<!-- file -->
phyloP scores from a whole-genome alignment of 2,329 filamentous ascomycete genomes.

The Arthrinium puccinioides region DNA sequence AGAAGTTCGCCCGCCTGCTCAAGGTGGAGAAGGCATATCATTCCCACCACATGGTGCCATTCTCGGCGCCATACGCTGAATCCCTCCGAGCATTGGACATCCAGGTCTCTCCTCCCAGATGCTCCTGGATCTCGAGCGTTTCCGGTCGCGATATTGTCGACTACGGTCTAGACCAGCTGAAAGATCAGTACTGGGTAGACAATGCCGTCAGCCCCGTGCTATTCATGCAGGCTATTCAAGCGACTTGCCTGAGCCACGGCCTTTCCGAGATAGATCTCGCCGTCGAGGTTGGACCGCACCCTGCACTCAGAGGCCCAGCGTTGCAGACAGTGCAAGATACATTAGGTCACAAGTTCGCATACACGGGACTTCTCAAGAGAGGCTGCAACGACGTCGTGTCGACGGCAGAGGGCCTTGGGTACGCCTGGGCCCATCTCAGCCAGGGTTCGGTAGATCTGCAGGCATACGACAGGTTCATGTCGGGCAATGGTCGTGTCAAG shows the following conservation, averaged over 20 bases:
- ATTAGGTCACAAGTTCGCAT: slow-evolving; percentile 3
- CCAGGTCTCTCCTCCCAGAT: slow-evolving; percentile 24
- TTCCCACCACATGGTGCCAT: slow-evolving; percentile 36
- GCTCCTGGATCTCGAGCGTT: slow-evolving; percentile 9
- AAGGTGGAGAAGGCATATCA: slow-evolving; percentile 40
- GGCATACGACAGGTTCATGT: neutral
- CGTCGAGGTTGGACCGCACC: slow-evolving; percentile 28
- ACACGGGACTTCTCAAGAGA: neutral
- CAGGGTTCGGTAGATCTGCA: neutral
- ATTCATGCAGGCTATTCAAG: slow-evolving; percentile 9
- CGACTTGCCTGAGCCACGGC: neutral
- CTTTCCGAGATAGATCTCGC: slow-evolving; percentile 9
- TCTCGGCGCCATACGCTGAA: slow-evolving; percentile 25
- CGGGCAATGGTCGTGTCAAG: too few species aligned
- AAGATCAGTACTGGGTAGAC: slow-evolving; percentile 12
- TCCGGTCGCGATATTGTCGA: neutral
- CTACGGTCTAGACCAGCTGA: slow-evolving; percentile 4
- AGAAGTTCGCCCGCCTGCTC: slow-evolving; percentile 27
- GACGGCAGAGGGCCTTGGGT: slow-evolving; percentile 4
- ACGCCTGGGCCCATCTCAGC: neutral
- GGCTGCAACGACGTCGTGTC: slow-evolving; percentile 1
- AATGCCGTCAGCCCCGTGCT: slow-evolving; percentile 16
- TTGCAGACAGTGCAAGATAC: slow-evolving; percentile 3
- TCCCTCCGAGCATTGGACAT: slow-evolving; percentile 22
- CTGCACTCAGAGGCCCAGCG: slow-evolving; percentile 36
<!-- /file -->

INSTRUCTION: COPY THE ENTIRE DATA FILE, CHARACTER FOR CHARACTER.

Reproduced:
phyloP scores from a whole-genome alignment of 2,329 filamentous ascomycete genomes.

The Arthrinium puccinioides region DNA sequence AGAAGTTCGCCCGCCTGCTCAAGGTGGAGAAGGCATATCATTCCCACCACATGGTGCCATTCTCGGCGCCATACGCTGAATCCCTCCGAGCATTGGACATCCAGGTCTCTCCTCCCAGATGCTCCTGGATCTCGAGCGTTTCCGGTCGCGATATTGTCGACTACGGTCTAGACCAGCTGAAAGATCAGTACTGGGTAGACAATGCCGTCAGCCCCGTGCTATTCATGCAGGCTATTCAAGCGACTTGCCTGAGCCACGGCCTTTCCGAGATAGATCTCGCCGTCGAGGTTGGACCGCACCCTGCACTCAGAGGCCCAGCGTTGCAGACAGTGCAAGATACATTAGGTCACAAGTTCGCATACACGGGACTTCTCAAGAGAGGCTGCAACGACGTCGTGTCGACGGCAGAGGGCCTTGGGTACGCCTGGGCCCATCTCAGCCAGGGTTCGGTAGATCTGCAGGCATACGACAGGTTCATGTCGGGCAATGGTCGTGTCAAG shows the following conservation, averaged over 20 bases:
- ATTAGGTCACAAGTTCGCAT: slow-evolving; percentile 3
- CCAGGTCTCTCCTCCCAGAT: slow-evolving; percentile 24
- TTCCCACCACATGGTGCCAT: slow-evolving; percentile 36
- GCTCCTGGATCTCGAGCGTT: slow-evolving; percentile 9
- AAGGTGGAGAAGGCATATCA: slow-evolving; percentile 40
- GGCATACGACAGGTTCATGT: neutral
- CGTCGAGGTTGGACCGCACC: slow-evolving; percentile 28
- ACACGGGACTTCTCAAGAGA: neutral
- CAGGGTTCGGTAGATCTGCA: neutral
- ATTCATGCAGGCTATTCAAG: slow-evolving; percentile 9
- CGACTTGCCTGAGCCACGGC: neutral
- CTTTCCGAGATAGATCTCGC: slow-evolving; percentile 9
- TCTCGGCGCCATACGCTGAA: slow-evolving; percentile 25
- CGGGCAATGGTCGTGTCAAG: too few species aligned
- AAGATCAGTACTGGGTAGAC: slow-evolving; percentile 12
- TCCGGTCGCGATATTGTCGA: neutral
- CTACGGTCTAGACCAGCTGA: slow-evolving; percentile 4
- AGAAGTTCGCCCGCCTGCTC: slow-evolving; percentile 27
- GACGGCAGAGGGCCTTGGGT: slow-evolving; percentile 4
- ACGCCTGGGCCCATCTCAGC: neutral
- GGCTGCAACGACGTCGTGTC: slow-evolving; percentile 1
- AATGCCGTCAGCCCCGTGCT: slow-evolving; percentile 16
- TTGCAGACAGTGCAAGATAC: slow-evolving; percentile 3
- TCCCTCCGAGCATTGGACAT: slow-evolving; percentile 22
- CTGCACTCAGAGGCCCAGCG: slow-evolving; percentile 36